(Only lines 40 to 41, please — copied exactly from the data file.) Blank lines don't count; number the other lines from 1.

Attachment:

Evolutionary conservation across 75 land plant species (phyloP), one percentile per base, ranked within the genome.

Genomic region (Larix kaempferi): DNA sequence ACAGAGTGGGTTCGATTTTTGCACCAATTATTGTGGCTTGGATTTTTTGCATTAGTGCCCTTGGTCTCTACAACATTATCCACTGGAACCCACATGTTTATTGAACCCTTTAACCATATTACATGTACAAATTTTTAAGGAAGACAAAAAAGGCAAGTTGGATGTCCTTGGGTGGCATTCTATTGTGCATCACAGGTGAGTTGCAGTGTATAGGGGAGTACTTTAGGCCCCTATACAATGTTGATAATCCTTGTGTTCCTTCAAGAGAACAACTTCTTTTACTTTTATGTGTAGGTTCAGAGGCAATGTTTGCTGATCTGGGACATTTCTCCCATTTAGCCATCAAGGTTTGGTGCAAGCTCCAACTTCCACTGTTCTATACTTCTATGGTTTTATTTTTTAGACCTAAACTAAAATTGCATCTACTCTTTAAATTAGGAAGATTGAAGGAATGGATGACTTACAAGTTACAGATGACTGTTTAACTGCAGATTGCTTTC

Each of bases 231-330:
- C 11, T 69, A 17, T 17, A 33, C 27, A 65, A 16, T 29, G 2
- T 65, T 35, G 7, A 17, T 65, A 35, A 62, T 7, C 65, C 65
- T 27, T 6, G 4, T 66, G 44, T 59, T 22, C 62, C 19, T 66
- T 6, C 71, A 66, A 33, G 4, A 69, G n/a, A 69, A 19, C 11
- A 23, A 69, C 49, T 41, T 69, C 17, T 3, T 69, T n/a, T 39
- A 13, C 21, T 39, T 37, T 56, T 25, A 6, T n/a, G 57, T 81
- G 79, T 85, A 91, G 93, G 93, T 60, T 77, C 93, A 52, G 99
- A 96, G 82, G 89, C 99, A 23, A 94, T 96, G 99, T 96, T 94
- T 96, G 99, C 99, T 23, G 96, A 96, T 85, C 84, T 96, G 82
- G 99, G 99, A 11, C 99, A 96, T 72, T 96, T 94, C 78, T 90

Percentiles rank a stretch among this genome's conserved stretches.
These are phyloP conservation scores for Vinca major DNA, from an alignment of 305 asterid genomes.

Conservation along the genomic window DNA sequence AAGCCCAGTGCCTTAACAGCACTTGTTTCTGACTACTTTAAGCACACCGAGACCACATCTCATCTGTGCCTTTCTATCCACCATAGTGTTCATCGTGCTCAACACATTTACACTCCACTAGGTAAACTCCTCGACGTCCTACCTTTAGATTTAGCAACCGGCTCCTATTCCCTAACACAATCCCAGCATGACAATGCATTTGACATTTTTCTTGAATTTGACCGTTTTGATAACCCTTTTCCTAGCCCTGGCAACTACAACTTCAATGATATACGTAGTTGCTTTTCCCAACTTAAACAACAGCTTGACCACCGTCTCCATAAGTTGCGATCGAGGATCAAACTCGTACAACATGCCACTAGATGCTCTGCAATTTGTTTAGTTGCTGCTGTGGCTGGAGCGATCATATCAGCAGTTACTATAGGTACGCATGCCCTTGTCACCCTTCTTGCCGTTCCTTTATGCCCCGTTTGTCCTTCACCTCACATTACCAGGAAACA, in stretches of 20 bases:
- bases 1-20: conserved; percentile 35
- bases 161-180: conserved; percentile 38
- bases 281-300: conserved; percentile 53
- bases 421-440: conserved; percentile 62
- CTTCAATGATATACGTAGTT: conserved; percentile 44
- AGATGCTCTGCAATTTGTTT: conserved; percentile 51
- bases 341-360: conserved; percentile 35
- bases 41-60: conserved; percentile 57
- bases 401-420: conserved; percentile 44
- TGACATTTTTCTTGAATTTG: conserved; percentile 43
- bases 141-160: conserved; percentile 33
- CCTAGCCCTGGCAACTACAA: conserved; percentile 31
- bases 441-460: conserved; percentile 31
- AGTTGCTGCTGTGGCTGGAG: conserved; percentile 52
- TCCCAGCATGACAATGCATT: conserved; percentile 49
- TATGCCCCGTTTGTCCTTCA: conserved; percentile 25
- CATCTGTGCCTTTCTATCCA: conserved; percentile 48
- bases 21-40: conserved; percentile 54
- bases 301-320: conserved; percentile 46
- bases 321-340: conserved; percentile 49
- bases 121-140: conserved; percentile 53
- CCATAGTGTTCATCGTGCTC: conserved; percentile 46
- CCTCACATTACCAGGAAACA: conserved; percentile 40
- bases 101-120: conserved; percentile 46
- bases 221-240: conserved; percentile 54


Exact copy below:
- bases 101-120: conserved; percentile 46
- bases 221-240: conserved; percentile 54